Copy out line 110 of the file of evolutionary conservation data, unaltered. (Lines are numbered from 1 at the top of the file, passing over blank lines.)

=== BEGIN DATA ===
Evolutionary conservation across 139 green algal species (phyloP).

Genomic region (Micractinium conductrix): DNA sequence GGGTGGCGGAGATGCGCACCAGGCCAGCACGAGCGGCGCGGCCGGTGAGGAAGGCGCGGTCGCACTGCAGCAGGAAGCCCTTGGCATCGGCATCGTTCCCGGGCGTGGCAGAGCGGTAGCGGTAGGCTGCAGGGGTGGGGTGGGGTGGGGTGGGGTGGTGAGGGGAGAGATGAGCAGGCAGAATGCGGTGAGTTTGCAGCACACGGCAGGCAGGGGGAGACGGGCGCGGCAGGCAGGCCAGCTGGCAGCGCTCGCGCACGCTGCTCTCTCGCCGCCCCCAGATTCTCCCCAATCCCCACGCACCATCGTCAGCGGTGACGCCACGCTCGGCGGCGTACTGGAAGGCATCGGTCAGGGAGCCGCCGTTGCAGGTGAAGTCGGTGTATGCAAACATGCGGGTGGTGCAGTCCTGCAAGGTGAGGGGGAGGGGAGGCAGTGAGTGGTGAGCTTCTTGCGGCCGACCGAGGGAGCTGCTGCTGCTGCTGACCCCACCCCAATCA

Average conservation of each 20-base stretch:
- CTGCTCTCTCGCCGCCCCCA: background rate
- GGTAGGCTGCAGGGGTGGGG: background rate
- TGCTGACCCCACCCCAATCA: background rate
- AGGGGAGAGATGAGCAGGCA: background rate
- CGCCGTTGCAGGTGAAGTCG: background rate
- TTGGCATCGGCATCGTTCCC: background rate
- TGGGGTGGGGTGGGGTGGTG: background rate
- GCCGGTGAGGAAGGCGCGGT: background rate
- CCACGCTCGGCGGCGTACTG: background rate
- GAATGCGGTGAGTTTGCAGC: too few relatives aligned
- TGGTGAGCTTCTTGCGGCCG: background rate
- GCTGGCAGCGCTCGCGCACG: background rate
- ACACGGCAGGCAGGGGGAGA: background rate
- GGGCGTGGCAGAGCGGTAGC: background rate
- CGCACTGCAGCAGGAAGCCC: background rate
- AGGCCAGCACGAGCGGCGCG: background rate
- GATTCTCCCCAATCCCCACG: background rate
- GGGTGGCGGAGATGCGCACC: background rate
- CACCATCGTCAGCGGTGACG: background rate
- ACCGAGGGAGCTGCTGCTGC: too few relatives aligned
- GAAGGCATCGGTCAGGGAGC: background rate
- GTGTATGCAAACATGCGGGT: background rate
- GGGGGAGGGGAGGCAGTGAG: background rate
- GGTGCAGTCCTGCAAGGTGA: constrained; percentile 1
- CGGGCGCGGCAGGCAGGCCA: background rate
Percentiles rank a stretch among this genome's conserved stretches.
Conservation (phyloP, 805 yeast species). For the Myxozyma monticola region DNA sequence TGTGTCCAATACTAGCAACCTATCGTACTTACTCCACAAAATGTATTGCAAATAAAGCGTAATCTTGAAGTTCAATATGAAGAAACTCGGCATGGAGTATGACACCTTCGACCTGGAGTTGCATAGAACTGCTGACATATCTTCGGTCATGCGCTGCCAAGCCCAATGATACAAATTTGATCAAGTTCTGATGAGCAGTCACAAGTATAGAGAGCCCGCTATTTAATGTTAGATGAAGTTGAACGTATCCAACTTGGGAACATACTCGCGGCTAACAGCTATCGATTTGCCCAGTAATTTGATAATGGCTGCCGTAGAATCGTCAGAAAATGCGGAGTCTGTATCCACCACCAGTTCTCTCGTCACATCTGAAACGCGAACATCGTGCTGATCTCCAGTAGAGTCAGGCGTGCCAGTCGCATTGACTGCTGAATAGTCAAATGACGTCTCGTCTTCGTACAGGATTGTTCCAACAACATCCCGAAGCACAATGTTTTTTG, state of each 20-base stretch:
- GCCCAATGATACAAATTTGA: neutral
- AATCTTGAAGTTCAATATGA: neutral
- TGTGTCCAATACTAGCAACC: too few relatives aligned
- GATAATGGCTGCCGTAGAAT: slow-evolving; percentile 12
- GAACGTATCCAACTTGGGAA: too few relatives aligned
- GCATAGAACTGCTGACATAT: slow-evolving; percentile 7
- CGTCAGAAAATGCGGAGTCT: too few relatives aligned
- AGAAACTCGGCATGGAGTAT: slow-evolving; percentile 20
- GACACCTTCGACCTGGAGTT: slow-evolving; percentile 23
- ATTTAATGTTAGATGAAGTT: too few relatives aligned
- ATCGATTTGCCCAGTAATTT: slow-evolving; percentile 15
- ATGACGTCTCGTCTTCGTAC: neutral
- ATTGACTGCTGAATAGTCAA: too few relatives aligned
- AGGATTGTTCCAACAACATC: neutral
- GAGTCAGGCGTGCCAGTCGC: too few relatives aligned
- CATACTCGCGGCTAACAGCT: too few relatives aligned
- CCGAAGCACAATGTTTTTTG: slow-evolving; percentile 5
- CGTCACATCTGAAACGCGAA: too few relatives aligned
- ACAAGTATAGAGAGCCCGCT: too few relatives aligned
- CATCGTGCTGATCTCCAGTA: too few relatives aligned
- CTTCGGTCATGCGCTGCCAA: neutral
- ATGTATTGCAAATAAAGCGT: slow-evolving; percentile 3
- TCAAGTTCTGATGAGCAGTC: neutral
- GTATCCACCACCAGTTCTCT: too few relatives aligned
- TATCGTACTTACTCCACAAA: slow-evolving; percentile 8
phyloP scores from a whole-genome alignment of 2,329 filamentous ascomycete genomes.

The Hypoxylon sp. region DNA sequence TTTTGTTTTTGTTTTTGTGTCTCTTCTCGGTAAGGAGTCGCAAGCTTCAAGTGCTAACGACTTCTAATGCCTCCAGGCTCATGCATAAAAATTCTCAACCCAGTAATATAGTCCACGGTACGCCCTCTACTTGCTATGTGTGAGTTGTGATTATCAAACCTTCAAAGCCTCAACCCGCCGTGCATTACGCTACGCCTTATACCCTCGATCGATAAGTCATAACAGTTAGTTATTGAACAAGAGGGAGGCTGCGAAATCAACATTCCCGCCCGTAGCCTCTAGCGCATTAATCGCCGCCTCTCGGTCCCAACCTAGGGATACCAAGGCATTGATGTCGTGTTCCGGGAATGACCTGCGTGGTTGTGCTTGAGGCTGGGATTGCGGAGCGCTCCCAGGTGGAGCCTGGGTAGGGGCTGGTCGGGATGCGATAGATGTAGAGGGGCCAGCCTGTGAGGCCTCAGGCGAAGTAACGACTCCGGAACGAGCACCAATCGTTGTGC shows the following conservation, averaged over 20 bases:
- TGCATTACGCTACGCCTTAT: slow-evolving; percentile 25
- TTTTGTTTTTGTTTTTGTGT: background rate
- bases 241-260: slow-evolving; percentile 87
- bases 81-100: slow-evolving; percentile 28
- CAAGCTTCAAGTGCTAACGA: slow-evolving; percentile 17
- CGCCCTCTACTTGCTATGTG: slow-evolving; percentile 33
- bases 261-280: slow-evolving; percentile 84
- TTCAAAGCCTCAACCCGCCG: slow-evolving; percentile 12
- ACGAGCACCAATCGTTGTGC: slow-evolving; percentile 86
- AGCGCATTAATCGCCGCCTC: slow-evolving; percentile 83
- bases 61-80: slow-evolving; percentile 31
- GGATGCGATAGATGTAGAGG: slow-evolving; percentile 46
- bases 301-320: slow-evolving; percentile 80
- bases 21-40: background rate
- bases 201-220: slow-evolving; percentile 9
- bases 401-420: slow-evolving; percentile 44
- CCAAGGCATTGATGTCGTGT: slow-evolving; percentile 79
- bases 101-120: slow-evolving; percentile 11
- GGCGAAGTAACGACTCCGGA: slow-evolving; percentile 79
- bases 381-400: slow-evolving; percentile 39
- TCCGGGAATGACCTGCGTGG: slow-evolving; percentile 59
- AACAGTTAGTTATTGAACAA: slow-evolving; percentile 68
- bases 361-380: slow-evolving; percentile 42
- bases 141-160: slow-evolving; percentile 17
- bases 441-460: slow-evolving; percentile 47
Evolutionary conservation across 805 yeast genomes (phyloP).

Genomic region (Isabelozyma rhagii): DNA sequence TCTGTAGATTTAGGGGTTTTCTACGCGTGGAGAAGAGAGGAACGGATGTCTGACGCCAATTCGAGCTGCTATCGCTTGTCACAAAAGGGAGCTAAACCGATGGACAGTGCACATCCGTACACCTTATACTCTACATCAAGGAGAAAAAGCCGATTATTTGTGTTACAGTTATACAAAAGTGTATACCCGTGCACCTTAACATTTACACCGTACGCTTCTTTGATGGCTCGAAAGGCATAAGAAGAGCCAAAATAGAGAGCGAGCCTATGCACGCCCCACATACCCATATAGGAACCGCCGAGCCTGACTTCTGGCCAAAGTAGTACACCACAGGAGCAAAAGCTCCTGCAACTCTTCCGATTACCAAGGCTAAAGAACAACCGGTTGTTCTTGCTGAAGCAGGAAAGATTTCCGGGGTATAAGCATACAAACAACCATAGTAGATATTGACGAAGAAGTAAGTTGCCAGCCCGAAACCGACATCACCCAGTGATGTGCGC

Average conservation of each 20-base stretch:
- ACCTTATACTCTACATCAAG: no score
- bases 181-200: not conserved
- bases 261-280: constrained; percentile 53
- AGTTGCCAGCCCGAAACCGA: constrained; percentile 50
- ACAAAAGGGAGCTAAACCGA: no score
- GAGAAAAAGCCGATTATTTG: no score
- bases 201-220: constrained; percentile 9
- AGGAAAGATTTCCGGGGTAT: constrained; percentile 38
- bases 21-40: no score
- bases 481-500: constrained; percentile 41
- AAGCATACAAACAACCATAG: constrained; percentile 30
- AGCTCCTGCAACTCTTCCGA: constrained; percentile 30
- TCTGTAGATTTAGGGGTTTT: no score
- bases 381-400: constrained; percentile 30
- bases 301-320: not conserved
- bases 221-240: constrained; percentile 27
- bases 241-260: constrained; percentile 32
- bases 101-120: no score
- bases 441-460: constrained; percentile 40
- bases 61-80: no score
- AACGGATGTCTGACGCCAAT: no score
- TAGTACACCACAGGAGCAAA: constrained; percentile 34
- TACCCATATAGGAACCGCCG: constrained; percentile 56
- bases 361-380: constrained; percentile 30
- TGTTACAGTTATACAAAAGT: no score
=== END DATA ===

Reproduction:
- TGTTACAGTTATACAAAAGT: no score